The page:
“I am learning a lot about pens.” reads one update from last year. What does that even mean? “Ok, that’s quite enough of all this. I’m going out”, reads another. Enough of all what? And where was I going? Of course, the fact that I’m a particularly boring tweeter doesn’t help, but look at anyone’s Twitter account and it’s the same story – 140 characters simply doesn’t give enough depth or breadth to commit events, memories or feelings to the permanent record.

    I’m one of the lucky ones: I hand-write a lot – and I mean a lot – of notes. Recalling personal experiences is what pays my rent so I have dozens of Moleskine books full of memories to look back on. I also have a similar number of published columns and a couple of memoirs to refer to if my recollection gets patchy.

    Others aren’t so fortunate. A decade or so ago, a new generation who would previously have kept diaries instead started to set up blogs. Sure those blogs may have been twee or self-absorbed or clumsily written or emo or just plain boring – isn’t that the joy of a diary? – but they at least required the writer to take the time to process the events of their life, and the attendant emotions they generated – before putting finger to keyboard. The result, in many cases, was a detailed archive of events and memories that they can look back on now and say “that was how I was then”.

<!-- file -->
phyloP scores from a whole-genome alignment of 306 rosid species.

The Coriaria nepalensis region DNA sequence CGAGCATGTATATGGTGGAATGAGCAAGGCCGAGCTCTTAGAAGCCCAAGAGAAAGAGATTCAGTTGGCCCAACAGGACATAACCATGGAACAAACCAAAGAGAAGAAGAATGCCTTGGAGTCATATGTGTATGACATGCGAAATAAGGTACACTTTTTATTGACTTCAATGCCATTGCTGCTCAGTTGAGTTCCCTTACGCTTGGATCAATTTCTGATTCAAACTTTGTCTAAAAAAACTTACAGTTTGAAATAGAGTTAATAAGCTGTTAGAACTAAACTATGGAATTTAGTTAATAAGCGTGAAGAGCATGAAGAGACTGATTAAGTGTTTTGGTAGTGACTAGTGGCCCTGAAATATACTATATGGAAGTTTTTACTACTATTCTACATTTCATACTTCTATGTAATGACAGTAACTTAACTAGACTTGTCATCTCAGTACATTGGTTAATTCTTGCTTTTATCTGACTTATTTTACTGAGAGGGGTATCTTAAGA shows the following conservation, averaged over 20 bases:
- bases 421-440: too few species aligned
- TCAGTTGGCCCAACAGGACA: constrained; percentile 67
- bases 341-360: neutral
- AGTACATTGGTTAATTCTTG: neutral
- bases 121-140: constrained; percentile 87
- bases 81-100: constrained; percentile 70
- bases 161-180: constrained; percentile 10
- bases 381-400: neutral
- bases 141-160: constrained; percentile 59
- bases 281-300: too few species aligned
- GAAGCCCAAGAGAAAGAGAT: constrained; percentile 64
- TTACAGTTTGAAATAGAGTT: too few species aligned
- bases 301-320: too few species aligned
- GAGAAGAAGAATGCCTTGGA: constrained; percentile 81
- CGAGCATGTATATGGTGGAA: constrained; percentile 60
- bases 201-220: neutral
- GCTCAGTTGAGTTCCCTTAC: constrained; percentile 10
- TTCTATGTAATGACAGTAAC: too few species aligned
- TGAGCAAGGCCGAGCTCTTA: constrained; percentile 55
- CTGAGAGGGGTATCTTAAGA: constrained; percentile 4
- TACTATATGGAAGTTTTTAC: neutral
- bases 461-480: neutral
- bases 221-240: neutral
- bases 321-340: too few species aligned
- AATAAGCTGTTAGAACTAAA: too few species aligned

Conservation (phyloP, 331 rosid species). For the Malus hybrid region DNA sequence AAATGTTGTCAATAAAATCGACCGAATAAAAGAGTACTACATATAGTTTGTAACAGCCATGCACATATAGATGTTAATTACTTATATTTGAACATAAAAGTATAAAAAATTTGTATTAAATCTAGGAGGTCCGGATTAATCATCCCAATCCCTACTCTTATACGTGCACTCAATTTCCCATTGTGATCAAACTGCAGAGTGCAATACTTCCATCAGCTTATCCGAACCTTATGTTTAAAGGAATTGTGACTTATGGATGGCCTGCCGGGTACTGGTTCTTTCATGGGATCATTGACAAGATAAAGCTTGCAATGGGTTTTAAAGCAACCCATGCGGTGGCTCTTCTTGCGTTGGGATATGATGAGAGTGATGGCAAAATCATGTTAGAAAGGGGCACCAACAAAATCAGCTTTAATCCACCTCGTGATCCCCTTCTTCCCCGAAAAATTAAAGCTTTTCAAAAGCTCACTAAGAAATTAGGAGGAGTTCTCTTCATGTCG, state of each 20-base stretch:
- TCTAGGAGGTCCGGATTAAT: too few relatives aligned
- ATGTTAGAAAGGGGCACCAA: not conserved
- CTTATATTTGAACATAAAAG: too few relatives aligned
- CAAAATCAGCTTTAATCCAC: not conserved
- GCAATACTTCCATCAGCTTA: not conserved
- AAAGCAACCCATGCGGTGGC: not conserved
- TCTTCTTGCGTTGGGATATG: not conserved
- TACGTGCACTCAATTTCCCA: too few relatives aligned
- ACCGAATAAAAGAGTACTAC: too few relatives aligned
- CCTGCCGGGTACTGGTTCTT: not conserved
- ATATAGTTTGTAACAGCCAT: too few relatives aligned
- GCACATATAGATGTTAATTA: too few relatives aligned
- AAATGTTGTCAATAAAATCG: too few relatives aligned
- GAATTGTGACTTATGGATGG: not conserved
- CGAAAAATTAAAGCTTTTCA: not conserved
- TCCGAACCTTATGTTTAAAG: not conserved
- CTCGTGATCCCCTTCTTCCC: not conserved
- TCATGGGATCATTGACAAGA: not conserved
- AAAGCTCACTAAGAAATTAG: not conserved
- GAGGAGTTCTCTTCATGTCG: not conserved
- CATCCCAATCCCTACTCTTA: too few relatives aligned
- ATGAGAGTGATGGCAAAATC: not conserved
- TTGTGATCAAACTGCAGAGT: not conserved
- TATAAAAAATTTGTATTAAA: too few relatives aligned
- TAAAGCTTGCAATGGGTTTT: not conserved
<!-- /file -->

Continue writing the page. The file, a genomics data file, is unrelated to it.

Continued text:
And then along came micro-blogging – and, with a finite amount of time and effort available, the blog generation turned into the Twitter (or Facebook) generation. A million blogs withered and died as their authors stopped taking the time to process their thoughts and switched instead to simply copying and pasting them into the world, 140 meaningless characters at a time. The result: a whole lot of sound and mundanity, signifying nothing.